Something exciting almost manages to happen here- I feel somewhat guilty having to state that. "Jing Bi-rok" establishes, as usual, that while all of the people with real power are just messing around with political games, the actual ordinary population is genuinely in panic mode. From their perspective, this isn't an epic adventure narrative. The possibility of invasion means the possibility of widespread death and destruction. And that's very, very bad.
Circumstances have conspired almost perfectly to allow Hideoyoshi to invade Korea with much more success than seems reasonable. The Chinese are almost no help at all, and the domestic situation in Korea is practically on the brink of civil war. Lee Soon-sin's name is finally invoked here, less because there's anything for him to do so much as it is just a matter of desperation. Seong-ryong is out of ideas, and all the other characters are content to just hope all these issues boil over on their own.
"Jing Bi-rok" clearly aims to be a national historical epic. So it's honestly pretty weird appreciating just how thoroughly negative it is regarding pretty much every single character. There's no hero worship here, no serious consideration of the circumstances of the time and how decisions that seem stupid in retrospect originally seemed justified. Seong-ryong's very presence is a constant reminder that dissenting opinions were offered and ignored.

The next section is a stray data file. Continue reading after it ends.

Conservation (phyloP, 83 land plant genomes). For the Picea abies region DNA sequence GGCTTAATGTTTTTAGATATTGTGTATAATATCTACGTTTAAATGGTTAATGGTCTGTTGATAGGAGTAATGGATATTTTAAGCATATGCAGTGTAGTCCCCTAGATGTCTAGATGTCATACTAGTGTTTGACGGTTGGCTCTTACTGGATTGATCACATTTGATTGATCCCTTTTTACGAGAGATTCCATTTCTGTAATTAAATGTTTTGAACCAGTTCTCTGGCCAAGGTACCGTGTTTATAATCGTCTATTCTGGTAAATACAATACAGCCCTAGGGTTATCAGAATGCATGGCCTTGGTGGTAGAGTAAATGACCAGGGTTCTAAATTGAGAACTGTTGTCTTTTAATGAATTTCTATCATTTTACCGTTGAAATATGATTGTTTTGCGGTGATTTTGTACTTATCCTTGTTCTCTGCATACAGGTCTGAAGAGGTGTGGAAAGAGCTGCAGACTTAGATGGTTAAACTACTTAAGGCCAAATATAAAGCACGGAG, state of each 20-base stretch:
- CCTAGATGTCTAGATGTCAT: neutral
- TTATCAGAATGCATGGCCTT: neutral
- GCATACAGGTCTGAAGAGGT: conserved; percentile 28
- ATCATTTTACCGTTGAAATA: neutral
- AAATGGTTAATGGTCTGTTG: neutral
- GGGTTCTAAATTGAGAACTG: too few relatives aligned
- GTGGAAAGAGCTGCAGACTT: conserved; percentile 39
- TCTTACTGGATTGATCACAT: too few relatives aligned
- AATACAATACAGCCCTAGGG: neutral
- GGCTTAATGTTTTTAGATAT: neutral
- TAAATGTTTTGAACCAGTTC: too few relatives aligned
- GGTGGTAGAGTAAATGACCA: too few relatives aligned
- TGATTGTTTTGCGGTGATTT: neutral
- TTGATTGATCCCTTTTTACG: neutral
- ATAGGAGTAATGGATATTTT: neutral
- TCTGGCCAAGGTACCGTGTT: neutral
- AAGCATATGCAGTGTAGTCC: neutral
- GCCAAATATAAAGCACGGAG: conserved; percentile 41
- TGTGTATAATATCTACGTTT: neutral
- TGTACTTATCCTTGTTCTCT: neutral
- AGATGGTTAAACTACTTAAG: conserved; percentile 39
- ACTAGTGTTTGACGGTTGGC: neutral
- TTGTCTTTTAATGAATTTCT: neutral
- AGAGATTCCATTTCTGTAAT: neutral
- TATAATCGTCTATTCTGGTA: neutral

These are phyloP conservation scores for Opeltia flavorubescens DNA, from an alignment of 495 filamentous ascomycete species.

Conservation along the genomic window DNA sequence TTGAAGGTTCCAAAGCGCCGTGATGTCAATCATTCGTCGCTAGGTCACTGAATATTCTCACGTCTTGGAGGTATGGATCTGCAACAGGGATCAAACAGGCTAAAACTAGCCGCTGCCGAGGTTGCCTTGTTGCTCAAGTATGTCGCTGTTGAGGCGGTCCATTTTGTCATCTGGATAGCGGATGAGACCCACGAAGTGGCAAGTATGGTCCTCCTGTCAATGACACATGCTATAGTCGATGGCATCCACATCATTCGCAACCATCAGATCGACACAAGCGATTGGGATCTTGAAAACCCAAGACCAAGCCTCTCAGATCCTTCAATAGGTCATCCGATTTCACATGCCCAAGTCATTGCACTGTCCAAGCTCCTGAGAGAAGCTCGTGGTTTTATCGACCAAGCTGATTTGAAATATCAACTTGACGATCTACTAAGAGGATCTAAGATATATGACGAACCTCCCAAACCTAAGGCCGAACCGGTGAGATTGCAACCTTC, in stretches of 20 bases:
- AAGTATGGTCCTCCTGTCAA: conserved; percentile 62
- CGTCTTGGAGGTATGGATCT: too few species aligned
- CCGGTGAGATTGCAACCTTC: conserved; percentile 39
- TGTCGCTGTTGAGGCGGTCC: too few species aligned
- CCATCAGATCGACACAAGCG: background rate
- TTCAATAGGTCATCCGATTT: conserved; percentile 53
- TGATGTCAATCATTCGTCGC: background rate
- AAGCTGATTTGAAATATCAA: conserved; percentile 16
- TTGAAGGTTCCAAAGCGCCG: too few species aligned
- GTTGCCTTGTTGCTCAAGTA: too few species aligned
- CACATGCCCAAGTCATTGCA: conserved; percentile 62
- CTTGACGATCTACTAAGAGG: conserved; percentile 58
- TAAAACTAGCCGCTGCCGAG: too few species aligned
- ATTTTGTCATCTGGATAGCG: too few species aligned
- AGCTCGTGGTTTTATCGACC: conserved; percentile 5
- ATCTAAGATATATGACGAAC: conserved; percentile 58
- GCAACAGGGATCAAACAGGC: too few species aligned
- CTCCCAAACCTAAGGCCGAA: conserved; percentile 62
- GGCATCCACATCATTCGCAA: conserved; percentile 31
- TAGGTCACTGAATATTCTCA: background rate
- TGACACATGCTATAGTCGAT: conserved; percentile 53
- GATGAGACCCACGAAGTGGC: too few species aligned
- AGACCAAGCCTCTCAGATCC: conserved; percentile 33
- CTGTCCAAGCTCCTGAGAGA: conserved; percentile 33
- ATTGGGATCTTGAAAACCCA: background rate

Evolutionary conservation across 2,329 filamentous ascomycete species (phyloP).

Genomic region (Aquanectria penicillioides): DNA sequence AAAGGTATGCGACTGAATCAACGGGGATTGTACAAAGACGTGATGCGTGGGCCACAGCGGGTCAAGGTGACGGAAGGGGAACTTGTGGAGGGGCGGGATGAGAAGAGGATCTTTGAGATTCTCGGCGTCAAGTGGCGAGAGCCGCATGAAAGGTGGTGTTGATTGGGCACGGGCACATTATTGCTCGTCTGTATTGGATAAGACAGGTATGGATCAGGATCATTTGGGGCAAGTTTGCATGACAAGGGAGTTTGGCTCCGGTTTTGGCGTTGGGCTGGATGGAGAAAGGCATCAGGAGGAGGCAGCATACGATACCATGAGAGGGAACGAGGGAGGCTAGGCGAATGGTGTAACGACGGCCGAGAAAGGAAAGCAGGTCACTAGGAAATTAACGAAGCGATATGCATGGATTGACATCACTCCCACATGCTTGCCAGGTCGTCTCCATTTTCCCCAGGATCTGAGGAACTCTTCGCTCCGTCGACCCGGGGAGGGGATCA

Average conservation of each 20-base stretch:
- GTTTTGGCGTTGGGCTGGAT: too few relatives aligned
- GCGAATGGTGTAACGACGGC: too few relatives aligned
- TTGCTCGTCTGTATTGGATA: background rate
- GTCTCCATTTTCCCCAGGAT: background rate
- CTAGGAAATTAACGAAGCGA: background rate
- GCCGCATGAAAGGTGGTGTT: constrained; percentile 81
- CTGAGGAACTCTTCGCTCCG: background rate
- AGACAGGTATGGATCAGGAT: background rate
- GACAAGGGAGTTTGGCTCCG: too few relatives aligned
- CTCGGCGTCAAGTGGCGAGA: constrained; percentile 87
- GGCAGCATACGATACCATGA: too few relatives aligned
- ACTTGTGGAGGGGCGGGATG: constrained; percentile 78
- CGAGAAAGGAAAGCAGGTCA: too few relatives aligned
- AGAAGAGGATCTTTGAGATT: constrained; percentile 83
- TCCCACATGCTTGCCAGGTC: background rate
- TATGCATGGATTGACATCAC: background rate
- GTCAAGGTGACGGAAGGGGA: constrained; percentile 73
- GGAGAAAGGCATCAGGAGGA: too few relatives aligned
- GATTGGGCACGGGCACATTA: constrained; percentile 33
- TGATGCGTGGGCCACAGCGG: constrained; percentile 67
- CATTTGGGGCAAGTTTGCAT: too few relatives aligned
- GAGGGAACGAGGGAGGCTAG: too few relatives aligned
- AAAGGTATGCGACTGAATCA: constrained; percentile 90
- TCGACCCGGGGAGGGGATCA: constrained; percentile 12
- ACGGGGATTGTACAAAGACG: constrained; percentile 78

For what it's worth I suppose Korea comes off slightly better than China or Japan in this case. At least Korea has the one guy who has some idea what's going on. By contrast, we're not seeing any dissenting voices in the Chinese or Japanese scenes. I'm not sure whether this is because the writers have less material to work with from those perspectives or whether the only apparent positive attribute of the Korean people is supposed to be their ability to tolerate dissent.
I'm inclined to think of it as the former viewpoint, mainly because so little about the Korean political discourse examined here manages to inspires any confidence whatsoever. It's the same virtues and vices that we've seen in "Jing Bi-rok" to date- though I have to admit my interest is definitely whetted for Lee Soon-sin to appear. It's obvious that the problems in the Korean bureaucracy are way too severe for any one man to possibily fix overnight- and at this point, that's an even bigger problem than the actual Japanese army.
Review by William Schwartz
"Jing Bi-rok" is directed by Kim Sang-hwi and Kim Yeong-jo, written by Jeong Hyung-soo and Jeong Ji-yeon and features Kim Sang-joong, Kim Tae-woo, Im Dong-jin, Kim Hye-eun, Lee Kwang-ki and Lee Kwang-ki.
Staff writer. Has been writing articles for HanCinema since 2012, having lived in South Korea since 2011. Started out in Gyeongju, then to Daegu, then to Ansan, then to Yeongju, then to Seoul, lived on the road for HanCinema's travel diaries series in the summer of 2016, and is currently settled in Anyang. Has good tips for utilizing South Korea's public bus system. William Schwartz can be contacted via firstname.lastname@example.org.
"[HanCinema's Drama Review] "Jing Bi-rok" Episode 10"
by HanCinema is licensed under a Creative Commons Attribution-Share Alike 3.0 Unported License.
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